Lewis Base and Acid Work Together for Improved Perovskite Solar Cells

  • Author: ChemistryViews.org
  • Published: 11 October 2018
  • Copyright: Wiley-VCH Verlag GmbH & Co. KGaA
  • Source / Publisher: Energy & Environmental Science/Royal Society of Chemistry
  • Associated Societies: Royal Society of Chemistry (RSC), UK
thumbnail image: Lewis Base and Acid Work Together for Improved Perovskite Solar Cells

Perovskite solar cells (PSCs) use perovskite-type compounds as the light-harvesting active layer. They are cost-effective and easy to produce. PSCs are a rapidly evolving technology; their efficiency and stability have increased significantly in only a few years. High-quality perovskite films are important for this improvement.

Kai Zhu, National Renewable Energy Laboratory, Golden, CO, USA, Michael Grätzel, École Polytechnique Fédérale de Lausanne (EPFL), Switzerland, and colleagues have combined the effects of a Lewis base and a Lewis acid to improve the device efficiency of PSCs. The team used the fullerene derivative bis-PCBM (an adduct between two ester molecules and one fullerene molecule, PCBM = phenyl-C61-butyric acid methyl ester) as a Lewis acid in the antisolvent, which is used for crystallization, and N-(4-bromophenyl)thiourea as a Lewis base in the perovskite-solution precursor.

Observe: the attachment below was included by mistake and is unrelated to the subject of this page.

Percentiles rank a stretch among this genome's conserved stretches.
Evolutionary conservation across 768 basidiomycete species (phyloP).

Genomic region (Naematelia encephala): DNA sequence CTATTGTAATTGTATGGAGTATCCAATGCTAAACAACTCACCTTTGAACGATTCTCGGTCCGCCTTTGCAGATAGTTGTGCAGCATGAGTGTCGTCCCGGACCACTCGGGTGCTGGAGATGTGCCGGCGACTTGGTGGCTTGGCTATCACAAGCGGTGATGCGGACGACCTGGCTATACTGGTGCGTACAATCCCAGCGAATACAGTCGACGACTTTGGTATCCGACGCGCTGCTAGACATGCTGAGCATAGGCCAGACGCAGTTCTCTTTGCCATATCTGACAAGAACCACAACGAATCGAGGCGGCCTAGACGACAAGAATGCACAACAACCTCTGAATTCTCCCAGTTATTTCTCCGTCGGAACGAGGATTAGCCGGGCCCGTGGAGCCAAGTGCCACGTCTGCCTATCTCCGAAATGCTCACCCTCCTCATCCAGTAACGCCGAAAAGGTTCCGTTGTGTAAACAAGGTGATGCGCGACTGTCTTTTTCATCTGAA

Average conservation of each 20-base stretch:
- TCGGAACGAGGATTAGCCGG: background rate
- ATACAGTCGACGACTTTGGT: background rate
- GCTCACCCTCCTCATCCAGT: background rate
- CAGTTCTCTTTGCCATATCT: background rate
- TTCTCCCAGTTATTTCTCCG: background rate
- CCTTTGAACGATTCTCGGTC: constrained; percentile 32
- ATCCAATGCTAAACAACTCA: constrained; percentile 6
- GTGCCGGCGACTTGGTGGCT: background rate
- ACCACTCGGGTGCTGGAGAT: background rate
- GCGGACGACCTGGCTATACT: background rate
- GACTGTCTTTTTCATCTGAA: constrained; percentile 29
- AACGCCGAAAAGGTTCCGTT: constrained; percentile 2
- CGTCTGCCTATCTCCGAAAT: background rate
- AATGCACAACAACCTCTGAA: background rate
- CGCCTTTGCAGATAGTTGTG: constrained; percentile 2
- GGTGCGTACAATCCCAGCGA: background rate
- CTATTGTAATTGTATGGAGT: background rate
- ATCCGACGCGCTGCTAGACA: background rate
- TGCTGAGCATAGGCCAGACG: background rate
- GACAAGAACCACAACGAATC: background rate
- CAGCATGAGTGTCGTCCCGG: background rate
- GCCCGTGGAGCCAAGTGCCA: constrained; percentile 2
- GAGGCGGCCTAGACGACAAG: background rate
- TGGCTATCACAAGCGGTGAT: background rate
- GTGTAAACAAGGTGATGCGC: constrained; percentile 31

The PSC device's efficiency was improved from 19.3 % to 21.7 % when using this combination of Lewis base and Lewis acid. This is due to the passivation of defects, a larger perovskite grain size, and an improved charge-carrier separation and transport. Lewis acids can accept an electron from negatively charged defect sites or under-coordinated halide ions and passivate them. Lewis bases act as electron donors and can bind to the positively charged defects. Thus, the combination of Lewis base and Lewis acid can passivate both types of defect.

Structural defects also play an important in the degradation of PSCs, and the stability of the devices is improved by the combination of Lewis base and Lewis acid. The prepared devices retained 93 % of their conversion efficiency after 3,600 h in air at 20–25 °.


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